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Publication numberUS3926551 A
Publication typeGrant
Publication dateDec 16, 1975
Filing dateNov 27, 1972
Priority dateNov 26, 1971
Publication numberUS 3926551 A, US 3926551A, US-A-3926551, US3926551 A, US3926551A
InventorsOkada Toshio, Sakurada Ichiro, Shimano Yasunao
Original AssigneeJapan Atomic Energy Res Inst
Export CitationBiBTeX, EndNote, RefMan
External Links: USPTO, USPTO Assignment, Espacenet
Method of making durable antistatic and hygroscopic polyester fibers
US 3926551 A
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Description  (OCR text may contain errors)

United States Patent 1191 ()kada et al.

[ Dec. 16, 1975 METHOD OF MAKING DURABLE ANTISTATIC AND HYGROSCOPIC POLYESTER FIBERS Inventors: Toshio Okada, Kadoma; Yasunao Shimano, Takatsuki; Ichiro Sakurada, Kyoto, all of Japan Assignee: Japan Atomic Energy Research Institute, Tokyo, Japan Filed: Nov. 27, 1972 Appl. No.: 309,686

Foreign Application'Priority Data Nov. 26, 1971 Japan 46-94533 Nov. 26, 1971 Japan 46-94534 US. Cl. 8/1155; 8/115.6; 117/13818 Int. Cl D06m 13/20 Field of Search 8/1155, 115.6; 117/138.8

[56] References Cited UNITED STATES PATENTS 3,644,081 2/1972 Matsuda et al. 8/1 15.6 3,794,465 2/1974 Baron 8/1156 Primary Examiner-Stephen J. Lechert, Jr. Attorney, Agent, or Firm-Browdy and Neimark 57 ABSTRACT 6 Claims, N0 Drawings METHOD OF MAKING DURABLE ANTISTATIC AND HYGROSCOPIC POLYESTER FIBERS BACKGROUND OF THE INVENTION 1. Field of the Invention This invention is directed to a method of imparting durable antistatic and hygroscopic properties to polyester fiber materials such as poly (ethylene terephthalate) fiber, and the resulting polyester fiber materials.

2. Description of the Prior Art Most synthetic fibers have many excellent chemical and physical properties. Especially, a polyester fiber comprising poly (ethylene terephthalate) component possesses many excellent properties for practical uses owing to its heat set properties. On the other hand, it has the defect of being inferior in the hygroscopic and antistatic properties. A

It has been known that the ,synthetic fibers such as Nylon are graft-polymerized with sodium acrylate or sodium styre ne-sulfonate by means of an ionizing radiation. But this method provides the products inferior in hand and feeling of the fiber or fabrics.

It has also been known that an aqueous solution of mixture comprising methylol acrylamide, sodium styrene-sulfonate, acrylic acid and the like is impregnated in the synthetic fibers such as Nylon and then the fibers are irradiated with an ionizing radiation. This method is effective in the treatment of Nylon fiber or a blended yarn of a polyester fiber and cotton, however, it is not so effective in the treatment of a poly (ethylene terephthalate) fiber. Furthermore, the defect in this method is that the aqueous monomeric mixture to be polymerized contains alkaline nitrogen atom; upon washing, the treated fabrics are charged to plus since the polymer derived from the monomer component is cationically active, and the dirts which were charged to minus are ready to attach to the fiber.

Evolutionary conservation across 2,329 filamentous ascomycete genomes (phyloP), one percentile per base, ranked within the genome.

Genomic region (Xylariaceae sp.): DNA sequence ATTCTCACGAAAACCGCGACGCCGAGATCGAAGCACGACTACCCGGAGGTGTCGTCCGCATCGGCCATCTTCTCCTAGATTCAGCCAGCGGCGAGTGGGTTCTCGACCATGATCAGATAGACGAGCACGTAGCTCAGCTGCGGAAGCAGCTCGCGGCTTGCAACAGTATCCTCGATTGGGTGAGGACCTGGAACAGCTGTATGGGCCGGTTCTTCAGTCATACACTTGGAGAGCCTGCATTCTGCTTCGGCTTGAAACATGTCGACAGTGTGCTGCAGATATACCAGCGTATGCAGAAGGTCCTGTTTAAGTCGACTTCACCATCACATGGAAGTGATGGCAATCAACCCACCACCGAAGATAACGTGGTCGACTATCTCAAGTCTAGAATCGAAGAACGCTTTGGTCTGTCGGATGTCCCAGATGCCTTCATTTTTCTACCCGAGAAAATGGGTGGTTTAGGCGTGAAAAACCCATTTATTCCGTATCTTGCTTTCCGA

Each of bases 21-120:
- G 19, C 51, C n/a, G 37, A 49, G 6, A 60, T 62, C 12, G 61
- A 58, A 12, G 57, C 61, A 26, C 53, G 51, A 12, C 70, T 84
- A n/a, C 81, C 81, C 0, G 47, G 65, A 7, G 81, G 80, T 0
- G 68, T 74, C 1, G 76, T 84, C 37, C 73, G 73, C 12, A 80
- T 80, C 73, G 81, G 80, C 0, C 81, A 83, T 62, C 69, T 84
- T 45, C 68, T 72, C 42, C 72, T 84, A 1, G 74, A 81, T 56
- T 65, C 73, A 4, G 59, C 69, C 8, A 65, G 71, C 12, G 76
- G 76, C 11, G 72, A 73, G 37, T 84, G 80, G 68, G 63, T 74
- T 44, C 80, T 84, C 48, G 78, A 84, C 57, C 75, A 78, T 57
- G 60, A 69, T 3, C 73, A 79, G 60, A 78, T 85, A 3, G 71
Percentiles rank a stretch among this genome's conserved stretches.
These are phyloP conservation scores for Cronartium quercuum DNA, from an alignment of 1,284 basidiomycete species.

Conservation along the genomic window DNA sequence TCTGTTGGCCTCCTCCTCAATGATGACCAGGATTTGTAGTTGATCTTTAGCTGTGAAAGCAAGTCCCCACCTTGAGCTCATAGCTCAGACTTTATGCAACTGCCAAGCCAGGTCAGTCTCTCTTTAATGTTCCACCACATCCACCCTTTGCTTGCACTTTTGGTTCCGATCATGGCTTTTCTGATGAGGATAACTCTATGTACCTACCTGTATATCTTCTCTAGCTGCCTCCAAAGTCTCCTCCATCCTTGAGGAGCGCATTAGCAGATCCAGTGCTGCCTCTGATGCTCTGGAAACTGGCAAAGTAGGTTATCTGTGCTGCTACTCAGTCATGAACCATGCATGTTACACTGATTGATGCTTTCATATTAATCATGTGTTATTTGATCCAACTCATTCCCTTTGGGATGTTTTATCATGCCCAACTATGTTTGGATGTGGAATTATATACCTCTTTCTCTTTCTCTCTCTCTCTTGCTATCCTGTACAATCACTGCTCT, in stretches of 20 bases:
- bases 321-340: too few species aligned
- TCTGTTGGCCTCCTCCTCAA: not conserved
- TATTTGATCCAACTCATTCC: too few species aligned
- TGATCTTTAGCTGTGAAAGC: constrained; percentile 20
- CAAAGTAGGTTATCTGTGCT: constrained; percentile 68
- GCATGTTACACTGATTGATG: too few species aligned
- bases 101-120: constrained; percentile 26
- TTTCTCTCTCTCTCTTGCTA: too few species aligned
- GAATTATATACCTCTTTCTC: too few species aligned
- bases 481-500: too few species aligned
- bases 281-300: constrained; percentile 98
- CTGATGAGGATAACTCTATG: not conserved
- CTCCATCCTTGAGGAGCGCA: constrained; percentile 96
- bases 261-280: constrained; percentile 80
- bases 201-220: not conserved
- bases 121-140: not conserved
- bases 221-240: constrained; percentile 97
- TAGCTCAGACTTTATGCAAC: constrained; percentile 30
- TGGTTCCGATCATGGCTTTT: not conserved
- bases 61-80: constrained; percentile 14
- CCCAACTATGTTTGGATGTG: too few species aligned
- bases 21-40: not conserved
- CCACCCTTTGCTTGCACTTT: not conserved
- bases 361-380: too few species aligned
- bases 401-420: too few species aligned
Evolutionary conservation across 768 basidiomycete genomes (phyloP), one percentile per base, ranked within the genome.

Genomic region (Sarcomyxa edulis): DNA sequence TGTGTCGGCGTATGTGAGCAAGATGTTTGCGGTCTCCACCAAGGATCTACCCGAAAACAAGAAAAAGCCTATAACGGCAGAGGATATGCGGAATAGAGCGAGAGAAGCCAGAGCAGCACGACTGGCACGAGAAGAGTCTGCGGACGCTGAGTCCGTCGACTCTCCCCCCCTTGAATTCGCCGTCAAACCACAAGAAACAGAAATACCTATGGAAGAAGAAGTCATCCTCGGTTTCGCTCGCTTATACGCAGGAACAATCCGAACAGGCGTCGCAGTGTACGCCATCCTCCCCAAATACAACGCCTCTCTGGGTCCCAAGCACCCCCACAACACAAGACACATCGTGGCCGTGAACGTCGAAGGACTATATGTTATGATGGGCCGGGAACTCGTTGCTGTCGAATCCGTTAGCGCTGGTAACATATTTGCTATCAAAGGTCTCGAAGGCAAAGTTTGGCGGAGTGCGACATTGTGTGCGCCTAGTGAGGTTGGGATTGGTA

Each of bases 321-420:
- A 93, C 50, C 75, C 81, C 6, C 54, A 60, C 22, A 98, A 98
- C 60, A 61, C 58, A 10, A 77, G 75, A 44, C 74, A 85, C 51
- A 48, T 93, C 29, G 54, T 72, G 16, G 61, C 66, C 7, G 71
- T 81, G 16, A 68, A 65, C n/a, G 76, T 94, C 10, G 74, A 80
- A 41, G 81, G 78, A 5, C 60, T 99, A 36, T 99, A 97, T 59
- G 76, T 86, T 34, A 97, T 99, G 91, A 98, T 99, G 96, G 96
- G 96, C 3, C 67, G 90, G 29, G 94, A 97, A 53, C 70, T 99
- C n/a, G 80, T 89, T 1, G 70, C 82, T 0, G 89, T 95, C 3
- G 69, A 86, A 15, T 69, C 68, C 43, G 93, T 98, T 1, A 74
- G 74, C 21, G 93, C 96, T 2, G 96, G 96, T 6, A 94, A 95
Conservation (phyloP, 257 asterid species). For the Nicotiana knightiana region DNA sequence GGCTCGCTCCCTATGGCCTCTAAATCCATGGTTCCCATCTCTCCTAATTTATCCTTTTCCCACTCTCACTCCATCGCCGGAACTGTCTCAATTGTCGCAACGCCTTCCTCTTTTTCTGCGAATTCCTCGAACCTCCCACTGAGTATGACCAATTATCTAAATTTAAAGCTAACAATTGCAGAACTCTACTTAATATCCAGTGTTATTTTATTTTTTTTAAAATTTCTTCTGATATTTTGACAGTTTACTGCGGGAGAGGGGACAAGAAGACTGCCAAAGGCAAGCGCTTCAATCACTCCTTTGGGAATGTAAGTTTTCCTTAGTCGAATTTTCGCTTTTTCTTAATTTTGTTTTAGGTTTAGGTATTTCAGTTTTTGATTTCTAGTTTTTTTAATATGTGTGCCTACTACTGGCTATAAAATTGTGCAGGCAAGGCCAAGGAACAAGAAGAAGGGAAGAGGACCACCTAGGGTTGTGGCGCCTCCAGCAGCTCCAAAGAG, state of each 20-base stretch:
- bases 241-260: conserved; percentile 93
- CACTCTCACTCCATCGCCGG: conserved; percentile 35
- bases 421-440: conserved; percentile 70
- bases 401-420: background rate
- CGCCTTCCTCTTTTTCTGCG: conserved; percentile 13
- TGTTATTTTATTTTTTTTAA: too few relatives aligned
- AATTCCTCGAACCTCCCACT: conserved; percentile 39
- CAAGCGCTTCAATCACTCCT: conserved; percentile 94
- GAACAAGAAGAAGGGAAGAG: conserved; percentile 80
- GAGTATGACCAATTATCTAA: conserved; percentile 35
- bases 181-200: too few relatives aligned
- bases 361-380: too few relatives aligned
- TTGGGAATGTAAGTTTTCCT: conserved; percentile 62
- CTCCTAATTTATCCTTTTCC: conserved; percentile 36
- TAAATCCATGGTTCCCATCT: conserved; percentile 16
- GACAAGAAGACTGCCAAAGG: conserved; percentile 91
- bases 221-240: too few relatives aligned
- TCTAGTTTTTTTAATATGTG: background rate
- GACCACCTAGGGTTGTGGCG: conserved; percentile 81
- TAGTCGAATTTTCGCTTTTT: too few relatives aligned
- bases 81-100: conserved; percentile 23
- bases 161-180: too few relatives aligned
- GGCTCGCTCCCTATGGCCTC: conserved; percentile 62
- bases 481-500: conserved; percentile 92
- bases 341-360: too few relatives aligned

Also known has been the method of obtaining an antistatic effect by graft polymerizing a methacrylate containing poly (ethylene glycol) group on a textile by way of radical reaction mechanism. However, this method is not practicable since the treated fiber more apt to be oily-stained than an untreated fiber, and is apt to be restained by a sulfonated soap upon dry cleaning.

SUMMARY OF THE INVENTION This invention relates to a novel polyester fiber material having excellent antistatic and hygroscopic properties, and a novel method for imparting the excellent antistatic and hygroscopic properties to polyester fiber materials.

The novel polyester fiber of this invention is prepared by impregnating a mixture of a poly (ethylene glycol) dimethacrylate and/or diacrylate and an alkali metal salt or ammonium salt of an ethylenically unsaturated organic acid such as styrene-sulfonic acid, methacrylic acid, acrylic acid and the like in a polyester fiber material, and forming an insoluble polymer on the surface and/or inside of the fiber by a radical polymerization initiating means such as irradiation with an ionizing radiation or light and/or addition of a radical initiator and/or heating.

The term polyester fiber in this invention means (i) a poly (ethylene terephthalate) fiber, or a copolymeric polyester fiber comprising ethylene terephthalate and another monomer or monomers such as ethylene diisophthalate in which the copolymeric polyester preferably contains ethylene terephthalate as major component; (ii) a polyester blended fiber such as blended yarn fabrics and union fabrics comprising a polyester fiber as defined in the above (i) preferably as major part, and other fiber materials such as a cellulose, a wool, a polyamide fiber, a polyacrylonitrile fiber, a polyolefin fiber and the like; and any type of the fibers such as filament, tow, yarn, fabric, non-woven fabric, felt, or clothing. Hereinafter, these are referred to as polyester fiber materials.